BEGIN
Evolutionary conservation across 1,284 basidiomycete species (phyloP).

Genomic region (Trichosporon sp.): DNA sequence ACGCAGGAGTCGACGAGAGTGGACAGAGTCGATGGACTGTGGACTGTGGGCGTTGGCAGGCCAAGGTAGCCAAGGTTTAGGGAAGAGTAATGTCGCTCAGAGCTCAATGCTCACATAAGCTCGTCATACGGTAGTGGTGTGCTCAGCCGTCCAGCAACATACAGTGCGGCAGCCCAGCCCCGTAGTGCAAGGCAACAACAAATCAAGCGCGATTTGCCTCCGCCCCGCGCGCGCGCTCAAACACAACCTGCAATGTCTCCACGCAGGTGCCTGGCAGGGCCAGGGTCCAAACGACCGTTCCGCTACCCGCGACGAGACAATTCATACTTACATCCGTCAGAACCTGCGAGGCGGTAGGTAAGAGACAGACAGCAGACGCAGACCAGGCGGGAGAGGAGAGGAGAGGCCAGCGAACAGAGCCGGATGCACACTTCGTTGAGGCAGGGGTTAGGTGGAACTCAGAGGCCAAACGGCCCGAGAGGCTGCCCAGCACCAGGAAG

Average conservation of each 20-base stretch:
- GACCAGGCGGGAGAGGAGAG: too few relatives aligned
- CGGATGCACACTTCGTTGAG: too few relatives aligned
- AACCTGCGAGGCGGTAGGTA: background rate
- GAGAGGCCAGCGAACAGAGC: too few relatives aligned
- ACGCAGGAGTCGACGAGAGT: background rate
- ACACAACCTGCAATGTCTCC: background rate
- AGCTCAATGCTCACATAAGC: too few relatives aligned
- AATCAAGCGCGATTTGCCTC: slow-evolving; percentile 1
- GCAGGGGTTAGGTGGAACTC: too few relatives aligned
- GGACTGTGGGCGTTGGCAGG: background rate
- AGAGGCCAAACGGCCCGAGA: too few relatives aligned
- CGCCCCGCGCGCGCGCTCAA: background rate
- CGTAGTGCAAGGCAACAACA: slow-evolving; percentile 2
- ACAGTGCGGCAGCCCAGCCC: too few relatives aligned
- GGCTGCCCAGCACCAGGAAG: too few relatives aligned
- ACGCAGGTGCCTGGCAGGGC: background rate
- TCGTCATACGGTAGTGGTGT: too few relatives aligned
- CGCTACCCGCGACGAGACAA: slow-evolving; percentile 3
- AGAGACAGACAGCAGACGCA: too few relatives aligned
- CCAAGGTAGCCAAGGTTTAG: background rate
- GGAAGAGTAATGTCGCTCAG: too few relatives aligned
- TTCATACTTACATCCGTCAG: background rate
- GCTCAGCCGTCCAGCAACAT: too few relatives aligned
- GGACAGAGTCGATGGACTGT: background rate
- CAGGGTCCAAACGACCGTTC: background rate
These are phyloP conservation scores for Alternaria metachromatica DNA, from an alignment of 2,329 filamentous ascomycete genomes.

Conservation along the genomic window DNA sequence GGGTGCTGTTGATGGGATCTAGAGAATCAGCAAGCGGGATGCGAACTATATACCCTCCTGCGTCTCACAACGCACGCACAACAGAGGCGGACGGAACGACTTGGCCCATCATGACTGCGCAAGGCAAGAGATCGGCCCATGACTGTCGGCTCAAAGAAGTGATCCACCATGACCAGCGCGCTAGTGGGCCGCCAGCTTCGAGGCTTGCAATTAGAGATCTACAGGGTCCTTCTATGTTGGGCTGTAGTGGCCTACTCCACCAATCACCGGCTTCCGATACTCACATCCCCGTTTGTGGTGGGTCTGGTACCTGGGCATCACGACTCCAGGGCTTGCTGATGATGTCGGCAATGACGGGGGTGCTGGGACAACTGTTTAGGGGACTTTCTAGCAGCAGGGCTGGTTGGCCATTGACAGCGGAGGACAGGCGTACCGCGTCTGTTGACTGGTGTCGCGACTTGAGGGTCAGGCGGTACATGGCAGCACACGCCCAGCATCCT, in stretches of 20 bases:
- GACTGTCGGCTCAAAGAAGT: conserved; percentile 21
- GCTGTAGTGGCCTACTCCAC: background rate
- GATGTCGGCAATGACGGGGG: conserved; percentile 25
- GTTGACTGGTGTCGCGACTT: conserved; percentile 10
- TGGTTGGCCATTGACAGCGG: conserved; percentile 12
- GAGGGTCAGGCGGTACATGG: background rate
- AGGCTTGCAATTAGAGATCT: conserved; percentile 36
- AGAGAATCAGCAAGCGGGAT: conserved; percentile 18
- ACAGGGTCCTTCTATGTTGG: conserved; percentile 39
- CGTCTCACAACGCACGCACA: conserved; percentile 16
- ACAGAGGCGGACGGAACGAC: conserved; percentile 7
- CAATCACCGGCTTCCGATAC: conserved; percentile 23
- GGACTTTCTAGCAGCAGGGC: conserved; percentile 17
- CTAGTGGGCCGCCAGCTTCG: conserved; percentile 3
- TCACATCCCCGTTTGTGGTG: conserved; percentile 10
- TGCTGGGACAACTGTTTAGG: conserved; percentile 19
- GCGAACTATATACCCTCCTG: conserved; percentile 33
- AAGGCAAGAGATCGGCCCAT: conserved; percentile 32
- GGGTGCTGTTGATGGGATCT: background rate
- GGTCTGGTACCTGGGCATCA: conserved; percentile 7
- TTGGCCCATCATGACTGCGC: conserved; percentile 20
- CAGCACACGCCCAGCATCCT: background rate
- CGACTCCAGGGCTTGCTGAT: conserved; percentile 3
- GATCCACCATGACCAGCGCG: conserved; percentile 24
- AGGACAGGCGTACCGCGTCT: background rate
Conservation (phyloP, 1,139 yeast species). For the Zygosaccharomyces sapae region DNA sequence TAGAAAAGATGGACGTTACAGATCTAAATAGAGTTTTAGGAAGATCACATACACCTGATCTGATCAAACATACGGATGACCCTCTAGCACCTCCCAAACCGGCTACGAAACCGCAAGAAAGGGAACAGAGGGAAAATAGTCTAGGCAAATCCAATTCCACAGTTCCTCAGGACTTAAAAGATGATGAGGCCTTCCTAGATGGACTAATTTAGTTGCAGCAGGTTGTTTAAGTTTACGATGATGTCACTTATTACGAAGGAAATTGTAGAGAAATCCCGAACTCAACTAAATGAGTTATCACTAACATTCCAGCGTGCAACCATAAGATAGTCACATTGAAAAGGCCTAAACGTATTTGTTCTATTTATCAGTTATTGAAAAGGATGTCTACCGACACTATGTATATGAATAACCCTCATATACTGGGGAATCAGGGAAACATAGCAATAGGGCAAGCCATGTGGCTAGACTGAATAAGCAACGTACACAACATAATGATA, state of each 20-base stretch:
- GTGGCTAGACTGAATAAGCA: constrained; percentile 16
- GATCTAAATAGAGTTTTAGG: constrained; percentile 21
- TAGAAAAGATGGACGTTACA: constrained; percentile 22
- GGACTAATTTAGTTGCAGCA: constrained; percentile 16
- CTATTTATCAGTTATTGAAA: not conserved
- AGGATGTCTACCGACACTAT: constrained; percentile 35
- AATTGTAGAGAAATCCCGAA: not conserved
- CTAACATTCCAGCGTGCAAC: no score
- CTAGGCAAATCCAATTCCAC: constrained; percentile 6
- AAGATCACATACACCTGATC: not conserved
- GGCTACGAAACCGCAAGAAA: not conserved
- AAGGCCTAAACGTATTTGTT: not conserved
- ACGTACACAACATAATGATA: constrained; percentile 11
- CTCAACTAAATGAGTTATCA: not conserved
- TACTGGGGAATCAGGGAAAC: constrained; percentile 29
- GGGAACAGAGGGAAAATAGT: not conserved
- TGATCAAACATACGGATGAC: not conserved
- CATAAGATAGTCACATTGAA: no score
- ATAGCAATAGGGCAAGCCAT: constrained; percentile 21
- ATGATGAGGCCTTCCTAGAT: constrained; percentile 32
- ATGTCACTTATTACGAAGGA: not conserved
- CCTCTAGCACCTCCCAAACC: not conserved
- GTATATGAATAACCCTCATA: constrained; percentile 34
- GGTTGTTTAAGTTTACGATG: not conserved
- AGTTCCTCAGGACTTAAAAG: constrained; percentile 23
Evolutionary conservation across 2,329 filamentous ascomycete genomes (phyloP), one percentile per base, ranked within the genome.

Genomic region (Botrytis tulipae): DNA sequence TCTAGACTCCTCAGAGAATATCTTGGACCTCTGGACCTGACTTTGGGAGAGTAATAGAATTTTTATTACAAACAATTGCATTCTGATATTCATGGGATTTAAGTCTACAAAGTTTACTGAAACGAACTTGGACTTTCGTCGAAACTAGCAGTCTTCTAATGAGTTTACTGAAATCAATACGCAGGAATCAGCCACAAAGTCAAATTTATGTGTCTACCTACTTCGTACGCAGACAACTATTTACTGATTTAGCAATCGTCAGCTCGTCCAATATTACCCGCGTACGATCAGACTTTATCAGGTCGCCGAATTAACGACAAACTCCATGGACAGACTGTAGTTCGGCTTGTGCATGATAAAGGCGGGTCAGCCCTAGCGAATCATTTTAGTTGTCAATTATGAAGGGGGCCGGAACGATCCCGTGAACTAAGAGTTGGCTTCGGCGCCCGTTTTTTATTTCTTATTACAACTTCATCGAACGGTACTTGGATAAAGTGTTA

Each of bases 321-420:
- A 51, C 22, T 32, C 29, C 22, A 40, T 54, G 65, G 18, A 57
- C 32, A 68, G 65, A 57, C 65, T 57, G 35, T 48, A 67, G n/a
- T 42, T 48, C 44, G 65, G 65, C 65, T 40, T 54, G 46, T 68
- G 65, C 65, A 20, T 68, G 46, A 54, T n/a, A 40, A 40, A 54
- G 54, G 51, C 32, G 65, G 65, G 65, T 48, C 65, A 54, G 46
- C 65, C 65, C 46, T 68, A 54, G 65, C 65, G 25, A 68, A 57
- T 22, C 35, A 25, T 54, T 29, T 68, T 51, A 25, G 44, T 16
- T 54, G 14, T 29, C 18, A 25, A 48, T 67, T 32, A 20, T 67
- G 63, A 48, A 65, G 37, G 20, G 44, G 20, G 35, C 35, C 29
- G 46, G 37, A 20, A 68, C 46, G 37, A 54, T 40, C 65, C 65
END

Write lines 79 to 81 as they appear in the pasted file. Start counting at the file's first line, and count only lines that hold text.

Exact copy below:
- GTATATGAATAACCCTCATA: constrained; percentile 34
- GGTTGTTTAAGTTTACGATG: not conserved
- AGTTCCTCAGGACTTAAAAG: constrained; percentile 23